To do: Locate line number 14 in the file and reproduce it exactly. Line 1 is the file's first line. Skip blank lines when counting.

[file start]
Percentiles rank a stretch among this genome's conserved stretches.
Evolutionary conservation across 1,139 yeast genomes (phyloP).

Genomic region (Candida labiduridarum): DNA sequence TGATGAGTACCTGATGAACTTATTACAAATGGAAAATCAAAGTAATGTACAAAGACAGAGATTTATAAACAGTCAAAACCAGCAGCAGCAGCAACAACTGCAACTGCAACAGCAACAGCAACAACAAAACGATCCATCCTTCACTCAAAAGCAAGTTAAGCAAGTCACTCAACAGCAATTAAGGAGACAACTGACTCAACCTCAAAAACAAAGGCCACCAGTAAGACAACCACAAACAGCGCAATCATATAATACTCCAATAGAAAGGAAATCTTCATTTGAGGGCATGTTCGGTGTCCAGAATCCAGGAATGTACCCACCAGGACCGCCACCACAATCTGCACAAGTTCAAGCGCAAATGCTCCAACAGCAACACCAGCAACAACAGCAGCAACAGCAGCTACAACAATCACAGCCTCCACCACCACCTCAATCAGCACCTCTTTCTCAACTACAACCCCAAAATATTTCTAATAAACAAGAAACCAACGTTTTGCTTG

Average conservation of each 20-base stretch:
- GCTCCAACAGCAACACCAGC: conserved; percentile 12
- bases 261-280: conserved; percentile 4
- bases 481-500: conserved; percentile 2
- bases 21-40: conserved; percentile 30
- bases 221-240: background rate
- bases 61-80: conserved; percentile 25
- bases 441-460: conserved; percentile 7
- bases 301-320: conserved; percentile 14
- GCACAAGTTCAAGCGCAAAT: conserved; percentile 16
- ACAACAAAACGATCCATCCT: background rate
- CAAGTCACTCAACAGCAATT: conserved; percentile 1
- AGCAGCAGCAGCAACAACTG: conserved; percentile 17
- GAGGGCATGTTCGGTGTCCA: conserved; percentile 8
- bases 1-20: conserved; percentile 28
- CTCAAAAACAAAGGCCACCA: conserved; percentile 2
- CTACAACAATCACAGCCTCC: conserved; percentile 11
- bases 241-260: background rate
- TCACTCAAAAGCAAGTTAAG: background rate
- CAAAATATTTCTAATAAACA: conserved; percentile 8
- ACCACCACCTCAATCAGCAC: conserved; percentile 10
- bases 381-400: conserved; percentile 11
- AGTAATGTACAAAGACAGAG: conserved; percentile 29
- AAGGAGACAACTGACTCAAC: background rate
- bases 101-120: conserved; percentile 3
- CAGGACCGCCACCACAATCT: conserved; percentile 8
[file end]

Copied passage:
- ACAACAAAACGATCCATCCT: background rate